Burwell describes Madden early in the book as someone who wanted "to play forever"; this was something he accomplished by doing what the working class has always done when competing in what is said to be based on merit, but is based on presence and connections and all manner of biasable criteria– they do what they have to do. Madden's commitment to the purity of the style of play, even amidst pressure to conform to various metadramas in the league at either Davis' request (the so-called anti-Raiders bias discussed earlier– something even Madden suspected played an early role in his being blocked for hall of fame status) or by other broadcasters who asked him to change his frame of reference for commentating a game on their narrative from the stats, is what ultimately, even amongst his late-career detractors, made his legacy a lasting one, and again, makes it hard not to set aside distaste for the game, its culture, and indulge in the romance of sport. Even Al Davis, who insisted upon introducing Madden at his hall of fame induction, conceded in some small way that it was he who possibly didn't love the sport enough to imbue it with the same.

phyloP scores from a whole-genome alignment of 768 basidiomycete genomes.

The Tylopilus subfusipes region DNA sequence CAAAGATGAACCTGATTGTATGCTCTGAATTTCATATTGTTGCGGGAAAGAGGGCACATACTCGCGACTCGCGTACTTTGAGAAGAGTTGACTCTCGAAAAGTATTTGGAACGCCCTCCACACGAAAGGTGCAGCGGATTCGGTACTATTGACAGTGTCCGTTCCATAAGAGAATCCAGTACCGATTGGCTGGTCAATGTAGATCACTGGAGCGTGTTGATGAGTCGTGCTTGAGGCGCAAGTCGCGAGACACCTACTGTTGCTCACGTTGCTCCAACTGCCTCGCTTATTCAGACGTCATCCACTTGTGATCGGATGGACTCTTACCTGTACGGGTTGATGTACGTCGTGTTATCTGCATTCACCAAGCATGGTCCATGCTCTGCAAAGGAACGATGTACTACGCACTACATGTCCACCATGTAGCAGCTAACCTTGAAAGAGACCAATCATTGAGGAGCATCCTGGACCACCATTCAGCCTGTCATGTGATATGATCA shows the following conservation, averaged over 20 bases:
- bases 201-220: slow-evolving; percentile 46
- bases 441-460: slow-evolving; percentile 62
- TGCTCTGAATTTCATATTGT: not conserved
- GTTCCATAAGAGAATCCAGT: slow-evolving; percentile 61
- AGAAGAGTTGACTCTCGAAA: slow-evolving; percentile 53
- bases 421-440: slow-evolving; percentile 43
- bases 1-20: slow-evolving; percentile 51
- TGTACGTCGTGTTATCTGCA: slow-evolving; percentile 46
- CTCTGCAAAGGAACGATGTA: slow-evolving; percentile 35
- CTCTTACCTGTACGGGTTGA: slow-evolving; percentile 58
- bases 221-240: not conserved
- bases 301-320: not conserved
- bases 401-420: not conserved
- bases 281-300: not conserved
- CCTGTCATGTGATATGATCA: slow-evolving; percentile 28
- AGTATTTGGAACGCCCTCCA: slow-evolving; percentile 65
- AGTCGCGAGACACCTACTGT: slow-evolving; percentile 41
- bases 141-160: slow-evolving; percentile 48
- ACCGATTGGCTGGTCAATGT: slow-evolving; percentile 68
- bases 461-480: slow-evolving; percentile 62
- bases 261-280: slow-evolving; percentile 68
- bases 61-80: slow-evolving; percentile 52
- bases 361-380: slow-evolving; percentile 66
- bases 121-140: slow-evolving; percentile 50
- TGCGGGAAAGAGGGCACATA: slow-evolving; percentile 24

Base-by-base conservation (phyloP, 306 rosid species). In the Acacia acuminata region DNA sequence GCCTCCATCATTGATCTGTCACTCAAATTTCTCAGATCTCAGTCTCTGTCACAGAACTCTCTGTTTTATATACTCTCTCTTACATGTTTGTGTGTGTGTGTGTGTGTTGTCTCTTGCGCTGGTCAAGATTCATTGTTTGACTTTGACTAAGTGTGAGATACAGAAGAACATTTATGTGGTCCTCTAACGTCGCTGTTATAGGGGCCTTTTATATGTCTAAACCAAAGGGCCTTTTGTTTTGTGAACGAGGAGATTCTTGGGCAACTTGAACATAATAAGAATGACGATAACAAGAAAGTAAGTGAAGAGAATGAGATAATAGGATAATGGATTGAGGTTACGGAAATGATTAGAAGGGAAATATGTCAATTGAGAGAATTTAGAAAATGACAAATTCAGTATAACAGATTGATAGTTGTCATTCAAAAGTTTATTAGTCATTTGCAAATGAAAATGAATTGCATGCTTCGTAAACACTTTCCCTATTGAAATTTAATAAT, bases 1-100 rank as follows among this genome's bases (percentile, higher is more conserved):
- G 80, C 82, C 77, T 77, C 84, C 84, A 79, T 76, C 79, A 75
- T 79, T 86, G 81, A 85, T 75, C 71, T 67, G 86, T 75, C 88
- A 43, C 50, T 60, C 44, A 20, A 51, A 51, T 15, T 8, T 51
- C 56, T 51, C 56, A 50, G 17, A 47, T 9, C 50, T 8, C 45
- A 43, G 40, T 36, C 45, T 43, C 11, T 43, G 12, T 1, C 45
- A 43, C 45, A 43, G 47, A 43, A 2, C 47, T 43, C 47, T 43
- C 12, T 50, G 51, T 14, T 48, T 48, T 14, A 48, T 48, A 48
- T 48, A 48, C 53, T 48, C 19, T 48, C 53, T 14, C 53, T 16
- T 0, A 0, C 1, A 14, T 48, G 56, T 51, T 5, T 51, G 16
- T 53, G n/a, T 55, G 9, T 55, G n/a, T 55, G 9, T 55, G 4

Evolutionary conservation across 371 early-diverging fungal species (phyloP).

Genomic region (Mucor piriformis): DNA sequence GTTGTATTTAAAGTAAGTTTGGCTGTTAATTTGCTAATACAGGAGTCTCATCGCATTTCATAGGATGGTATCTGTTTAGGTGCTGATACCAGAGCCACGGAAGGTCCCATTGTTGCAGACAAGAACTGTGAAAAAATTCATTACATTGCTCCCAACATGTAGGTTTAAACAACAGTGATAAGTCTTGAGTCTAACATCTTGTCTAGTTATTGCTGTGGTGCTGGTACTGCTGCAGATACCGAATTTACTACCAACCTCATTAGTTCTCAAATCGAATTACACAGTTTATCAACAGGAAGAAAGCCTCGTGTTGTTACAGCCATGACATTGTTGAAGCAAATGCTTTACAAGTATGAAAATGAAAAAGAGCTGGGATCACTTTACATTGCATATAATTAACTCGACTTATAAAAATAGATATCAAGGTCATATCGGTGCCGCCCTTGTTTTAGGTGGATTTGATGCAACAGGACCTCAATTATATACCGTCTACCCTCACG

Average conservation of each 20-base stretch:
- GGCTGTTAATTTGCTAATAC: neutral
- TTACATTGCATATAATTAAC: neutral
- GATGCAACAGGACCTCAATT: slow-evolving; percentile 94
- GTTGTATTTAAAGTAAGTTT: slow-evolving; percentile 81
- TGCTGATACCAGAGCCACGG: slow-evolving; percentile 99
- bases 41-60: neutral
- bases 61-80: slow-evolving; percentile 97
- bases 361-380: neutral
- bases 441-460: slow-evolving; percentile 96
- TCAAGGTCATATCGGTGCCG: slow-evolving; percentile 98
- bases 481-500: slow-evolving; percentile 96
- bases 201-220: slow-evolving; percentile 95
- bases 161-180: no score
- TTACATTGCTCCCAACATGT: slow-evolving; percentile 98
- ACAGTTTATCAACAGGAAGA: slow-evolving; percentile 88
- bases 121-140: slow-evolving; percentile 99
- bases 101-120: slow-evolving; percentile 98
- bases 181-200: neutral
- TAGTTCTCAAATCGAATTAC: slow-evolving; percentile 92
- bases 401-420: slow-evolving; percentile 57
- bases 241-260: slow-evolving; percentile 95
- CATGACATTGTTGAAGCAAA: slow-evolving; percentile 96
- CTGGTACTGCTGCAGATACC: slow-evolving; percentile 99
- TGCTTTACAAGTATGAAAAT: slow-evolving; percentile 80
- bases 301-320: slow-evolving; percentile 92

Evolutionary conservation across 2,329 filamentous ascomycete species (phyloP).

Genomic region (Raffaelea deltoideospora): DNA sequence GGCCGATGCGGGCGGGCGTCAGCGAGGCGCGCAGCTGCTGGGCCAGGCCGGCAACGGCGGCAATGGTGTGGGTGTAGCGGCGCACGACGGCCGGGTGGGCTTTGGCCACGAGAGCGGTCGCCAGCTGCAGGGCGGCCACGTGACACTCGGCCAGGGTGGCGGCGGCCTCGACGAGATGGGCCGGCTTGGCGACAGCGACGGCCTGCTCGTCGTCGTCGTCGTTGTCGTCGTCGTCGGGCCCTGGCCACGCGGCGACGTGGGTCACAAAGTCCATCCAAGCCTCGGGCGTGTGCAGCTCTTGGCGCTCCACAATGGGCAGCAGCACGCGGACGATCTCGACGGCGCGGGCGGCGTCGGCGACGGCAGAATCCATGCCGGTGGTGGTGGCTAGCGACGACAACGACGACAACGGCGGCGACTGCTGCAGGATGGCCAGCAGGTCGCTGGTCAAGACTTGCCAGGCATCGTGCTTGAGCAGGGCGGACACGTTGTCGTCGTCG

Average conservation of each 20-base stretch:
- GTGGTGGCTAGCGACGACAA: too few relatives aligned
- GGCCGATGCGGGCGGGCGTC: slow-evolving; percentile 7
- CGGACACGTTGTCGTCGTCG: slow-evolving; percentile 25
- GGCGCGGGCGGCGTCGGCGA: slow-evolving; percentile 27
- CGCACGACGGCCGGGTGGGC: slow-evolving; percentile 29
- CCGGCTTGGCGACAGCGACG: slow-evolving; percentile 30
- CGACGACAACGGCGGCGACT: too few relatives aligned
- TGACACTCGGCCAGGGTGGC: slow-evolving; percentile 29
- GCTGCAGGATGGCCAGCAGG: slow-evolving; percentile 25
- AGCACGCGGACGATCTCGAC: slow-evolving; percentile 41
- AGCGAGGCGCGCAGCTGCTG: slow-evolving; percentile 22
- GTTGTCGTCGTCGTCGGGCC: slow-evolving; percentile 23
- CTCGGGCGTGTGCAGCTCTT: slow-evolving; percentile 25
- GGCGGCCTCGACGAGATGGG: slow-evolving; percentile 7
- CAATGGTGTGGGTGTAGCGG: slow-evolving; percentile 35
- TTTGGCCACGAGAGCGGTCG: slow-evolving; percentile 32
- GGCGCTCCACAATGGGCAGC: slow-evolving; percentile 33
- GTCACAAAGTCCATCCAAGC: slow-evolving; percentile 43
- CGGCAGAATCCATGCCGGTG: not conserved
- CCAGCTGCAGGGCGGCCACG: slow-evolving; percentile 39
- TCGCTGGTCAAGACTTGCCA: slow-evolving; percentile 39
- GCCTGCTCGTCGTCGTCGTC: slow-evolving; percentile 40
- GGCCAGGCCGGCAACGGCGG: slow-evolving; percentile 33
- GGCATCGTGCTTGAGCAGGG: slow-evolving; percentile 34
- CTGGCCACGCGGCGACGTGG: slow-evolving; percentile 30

Reflecting on his fear of flying, many Burwell speaks to in the book wonder if he'd have become some sort of public intellectual, were he to have traveled the world, taking in the world through his unique lens of historical preservation for the sport as a discipline applied to that of other places, rather than trekking the United States in a decommissioned Greyhound Bus, but then again, would he have wanted it any other way? Hard to say. Like Roger Ebert, Madden represents something of the Midwest that is uniquely American that, when exported to the coasts, becomes singular in its expression in an otherwise timeless and generalizable arena (film criticism, like commentation and analysis)– it becomes something of a Platonic form, the most distilled version of this craft, specifically by not only not being of it, but by rejecting contemporary notions of what would've made a good social critic. In that way, something I'll contend is uniformly the influence of mid-century Midwesterners on media, I don't believe, personally, that he, like Ebert (who did have many foreign travels, but notable for the same reason in its scope) could have had the same impact if he weren't so thoroughly an American in what he chose to analyze, systematize, and ultimately become a signifier of were anything other than what it was.